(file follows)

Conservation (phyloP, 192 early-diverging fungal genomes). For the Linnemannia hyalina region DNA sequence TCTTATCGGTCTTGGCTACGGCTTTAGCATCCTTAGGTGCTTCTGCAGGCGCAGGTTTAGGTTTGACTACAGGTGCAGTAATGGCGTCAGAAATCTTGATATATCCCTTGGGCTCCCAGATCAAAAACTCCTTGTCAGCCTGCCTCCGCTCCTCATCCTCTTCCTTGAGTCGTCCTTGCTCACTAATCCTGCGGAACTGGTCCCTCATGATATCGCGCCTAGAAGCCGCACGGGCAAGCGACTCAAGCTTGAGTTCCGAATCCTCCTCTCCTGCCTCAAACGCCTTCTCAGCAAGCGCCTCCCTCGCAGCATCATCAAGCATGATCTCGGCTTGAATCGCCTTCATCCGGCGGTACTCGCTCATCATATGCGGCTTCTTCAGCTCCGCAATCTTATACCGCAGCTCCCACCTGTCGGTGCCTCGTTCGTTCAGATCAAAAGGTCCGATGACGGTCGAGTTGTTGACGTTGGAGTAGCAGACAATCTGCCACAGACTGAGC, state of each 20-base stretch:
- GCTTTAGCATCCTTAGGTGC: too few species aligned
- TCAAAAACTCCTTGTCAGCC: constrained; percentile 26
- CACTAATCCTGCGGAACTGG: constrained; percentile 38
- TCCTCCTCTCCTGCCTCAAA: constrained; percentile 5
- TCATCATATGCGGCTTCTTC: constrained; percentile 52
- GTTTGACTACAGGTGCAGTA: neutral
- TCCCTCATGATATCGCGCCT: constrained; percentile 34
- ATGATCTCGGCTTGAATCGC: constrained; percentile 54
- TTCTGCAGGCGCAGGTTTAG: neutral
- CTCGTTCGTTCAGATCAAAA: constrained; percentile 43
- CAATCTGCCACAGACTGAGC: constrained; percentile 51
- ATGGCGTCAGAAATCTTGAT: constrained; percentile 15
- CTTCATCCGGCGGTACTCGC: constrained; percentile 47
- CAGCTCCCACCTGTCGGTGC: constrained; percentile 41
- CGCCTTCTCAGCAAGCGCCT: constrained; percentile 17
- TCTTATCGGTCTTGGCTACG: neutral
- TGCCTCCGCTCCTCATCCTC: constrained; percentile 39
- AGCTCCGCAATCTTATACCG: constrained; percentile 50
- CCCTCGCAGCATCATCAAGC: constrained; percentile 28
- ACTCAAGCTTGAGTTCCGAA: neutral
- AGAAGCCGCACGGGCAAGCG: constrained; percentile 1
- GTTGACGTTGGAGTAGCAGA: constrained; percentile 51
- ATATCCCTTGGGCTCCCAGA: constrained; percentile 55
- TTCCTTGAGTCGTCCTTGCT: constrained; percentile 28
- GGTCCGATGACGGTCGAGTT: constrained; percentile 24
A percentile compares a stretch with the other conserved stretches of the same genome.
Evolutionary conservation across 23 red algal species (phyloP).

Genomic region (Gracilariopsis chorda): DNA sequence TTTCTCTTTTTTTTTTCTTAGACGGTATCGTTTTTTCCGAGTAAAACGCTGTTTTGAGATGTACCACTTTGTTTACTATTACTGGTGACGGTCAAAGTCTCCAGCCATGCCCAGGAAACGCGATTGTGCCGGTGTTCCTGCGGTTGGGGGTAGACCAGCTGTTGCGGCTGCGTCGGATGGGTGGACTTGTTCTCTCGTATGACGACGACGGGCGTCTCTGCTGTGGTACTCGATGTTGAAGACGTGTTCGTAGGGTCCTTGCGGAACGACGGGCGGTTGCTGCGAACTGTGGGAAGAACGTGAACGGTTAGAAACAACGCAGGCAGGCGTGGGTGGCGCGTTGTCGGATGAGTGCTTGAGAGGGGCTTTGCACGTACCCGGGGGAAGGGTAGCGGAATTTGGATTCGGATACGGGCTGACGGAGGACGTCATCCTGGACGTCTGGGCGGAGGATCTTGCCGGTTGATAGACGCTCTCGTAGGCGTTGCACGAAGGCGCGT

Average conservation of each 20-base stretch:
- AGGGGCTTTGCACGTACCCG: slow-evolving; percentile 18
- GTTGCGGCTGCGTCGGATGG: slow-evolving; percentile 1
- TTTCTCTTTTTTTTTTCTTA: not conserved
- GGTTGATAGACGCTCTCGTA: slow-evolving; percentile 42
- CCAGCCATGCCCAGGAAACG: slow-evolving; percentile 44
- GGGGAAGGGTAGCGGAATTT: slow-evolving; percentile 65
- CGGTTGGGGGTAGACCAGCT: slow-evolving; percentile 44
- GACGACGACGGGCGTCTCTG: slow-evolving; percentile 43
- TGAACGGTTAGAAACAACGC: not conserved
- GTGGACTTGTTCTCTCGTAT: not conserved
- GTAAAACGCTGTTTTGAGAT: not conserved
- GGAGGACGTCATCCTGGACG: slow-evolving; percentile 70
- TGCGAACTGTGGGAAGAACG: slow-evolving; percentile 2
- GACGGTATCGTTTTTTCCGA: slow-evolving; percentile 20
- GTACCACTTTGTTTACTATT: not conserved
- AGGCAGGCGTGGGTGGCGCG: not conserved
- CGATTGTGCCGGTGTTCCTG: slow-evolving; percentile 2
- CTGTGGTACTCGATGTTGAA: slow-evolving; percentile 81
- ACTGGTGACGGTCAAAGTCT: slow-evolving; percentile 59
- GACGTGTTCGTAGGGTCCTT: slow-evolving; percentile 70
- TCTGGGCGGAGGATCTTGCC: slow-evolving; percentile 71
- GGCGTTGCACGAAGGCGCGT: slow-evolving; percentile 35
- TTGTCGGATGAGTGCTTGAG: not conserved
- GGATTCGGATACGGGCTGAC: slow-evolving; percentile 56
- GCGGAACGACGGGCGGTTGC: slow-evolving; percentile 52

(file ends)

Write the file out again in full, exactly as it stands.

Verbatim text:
Conservation (phyloP, 192 early-diverging fungal genomes). For the Linnemannia hyalina region DNA sequence TCTTATCGGTCTTGGCTACGGCTTTAGCATCCTTAGGTGCTTCTGCAGGCGCAGGTTTAGGTTTGACTACAGGTGCAGTAATGGCGTCAGAAATCTTGATATATCCCTTGGGCTCCCAGATCAAAAACTCCTTGTCAGCCTGCCTCCGCTCCTCATCCTCTTCCTTGAGTCGTCCTTGCTCACTAATCCTGCGGAACTGGTCCCTCATGATATCGCGCCTAGAAGCCGCACGGGCAAGCGACTCAAGCTTGAGTTCCGAATCCTCCTCTCCTGCCTCAAACGCCTTCTCAGCAAGCGCCTCCCTCGCAGCATCATCAAGCATGATCTCGGCTTGAATCGCCTTCATCCGGCGGTACTCGCTCATCATATGCGGCTTCTTCAGCTCCGCAATCTTATACCGCAGCTCCCACCTGTCGGTGCCTCGTTCGTTCAGATCAAAAGGTCCGATGACGGTCGAGTTGTTGACGTTGGAGTAGCAGACAATCTGCCACAGACTGAGC, state of each 20-base stretch:
- GCTTTAGCATCCTTAGGTGC: too few species aligned
- TCAAAAACTCCTTGTCAGCC: constrained; percentile 26
- CACTAATCCTGCGGAACTGG: constrained; percentile 38
- TCCTCCTCTCCTGCCTCAAA: constrained; percentile 5
- TCATCATATGCGGCTTCTTC: constrained; percentile 52
- GTTTGACTACAGGTGCAGTA: neutral
- TCCCTCATGATATCGCGCCT: constrained; percentile 34
- ATGATCTCGGCTTGAATCGC: constrained; percentile 54
- TTCTGCAGGCGCAGGTTTAG: neutral
- CTCGTTCGTTCAGATCAAAA: constrained; percentile 43
- CAATCTGCCACAGACTGAGC: constrained; percentile 51
- ATGGCGTCAGAAATCTTGAT: constrained; percentile 15
- CTTCATCCGGCGGTACTCGC: constrained; percentile 47
- CAGCTCCCACCTGTCGGTGC: constrained; percentile 41
- CGCCTTCTCAGCAAGCGCCT: constrained; percentile 17
- TCTTATCGGTCTTGGCTACG: neutral
- TGCCTCCGCTCCTCATCCTC: constrained; percentile 39
- AGCTCCGCAATCTTATACCG: constrained; percentile 50
- CCCTCGCAGCATCATCAAGC: constrained; percentile 28
- ACTCAAGCTTGAGTTCCGAA: neutral
- AGAAGCCGCACGGGCAAGCG: constrained; percentile 1
- GTTGACGTTGGAGTAGCAGA: constrained; percentile 51
- ATATCCCTTGGGCTCCCAGA: constrained; percentile 55
- TTCCTTGAGTCGTCCTTGCT: constrained; percentile 28
- GGTCCGATGACGGTCGAGTT: constrained; percentile 24
A percentile compares a stretch with the other conserved stretches of the same genome.
Evolutionary conservation across 23 red algal species (phyloP).

Genomic region (Gracilariopsis chorda): DNA sequence TTTCTCTTTTTTTTTTCTTAGACGGTATCGTTTTTTCCGAGTAAAACGCTGTTTTGAGATGTACCACTTTGTTTACTATTACTGGTGACGGTCAAAGTCTCCAGCCATGCCCAGGAAACGCGATTGTGCCGGTGTTCCTGCGGTTGGGGGTAGACCAGCTGTTGCGGCTGCGTCGGATGGGTGGACTTGTTCTCTCGTATGACGACGACGGGCGTCTCTGCTGTGGTACTCGATGTTGAAGACGTGTTCGTAGGGTCCTTGCGGAACGACGGGCGGTTGCTGCGAACTGTGGGAAGAACGTGAACGGTTAGAAACAACGCAGGCAGGCGTGGGTGGCGCGTTGTCGGATGAGTGCTTGAGAGGGGCTTTGCACGTACCCGGGGGAAGGGTAGCGGAATTTGGATTCGGATACGGGCTGACGGAGGACGTCATCCTGGACGTCTGGGCGGAGGATCTTGCCGGTTGATAGACGCTCTCGTAGGCGTTGCACGAAGGCGCGT

Average conservation of each 20-base stretch:
- AGGGGCTTTGCACGTACCCG: slow-evolving; percentile 18
- GTTGCGGCTGCGTCGGATGG: slow-evolving; percentile 1
- TTTCTCTTTTTTTTTTCTTA: not conserved
- GGTTGATAGACGCTCTCGTA: slow-evolving; percentile 42
- CCAGCCATGCCCAGGAAACG: slow-evolving; percentile 44
- GGGGAAGGGTAGCGGAATTT: slow-evolving; percentile 65
- CGGTTGGGGGTAGACCAGCT: slow-evolving; percentile 44
- GACGACGACGGGCGTCTCTG: slow-evolving; percentile 43
- TGAACGGTTAGAAACAACGC: not conserved
- GTGGACTTGTTCTCTCGTAT: not conserved
- GTAAAACGCTGTTTTGAGAT: not conserved
- GGAGGACGTCATCCTGGACG: slow-evolving; percentile 70
- TGCGAACTGTGGGAAGAACG: slow-evolving; percentile 2
- GACGGTATCGTTTTTTCCGA: slow-evolving; percentile 20
- GTACCACTTTGTTTACTATT: not conserved
- AGGCAGGCGTGGGTGGCGCG: not conserved
- CGATTGTGCCGGTGTTCCTG: slow-evolving; percentile 2
- CTGTGGTACTCGATGTTGAA: slow-evolving; percentile 81
- ACTGGTGACGGTCAAAGTCT: slow-evolving; percentile 59
- GACGTGTTCGTAGGGTCCTT: slow-evolving; percentile 70
- TCTGGGCGGAGGATCTTGCC: slow-evolving; percentile 71
- GGCGTTGCACGAAGGCGCGT: slow-evolving; percentile 35
- TTGTCGGATGAGTGCTTGAG: not conserved
- GGATTCGGATACGGGCTGAC: slow-evolving; percentile 56
- GCGGAACGACGGGCGGTTGC: slow-evolving; percentile 52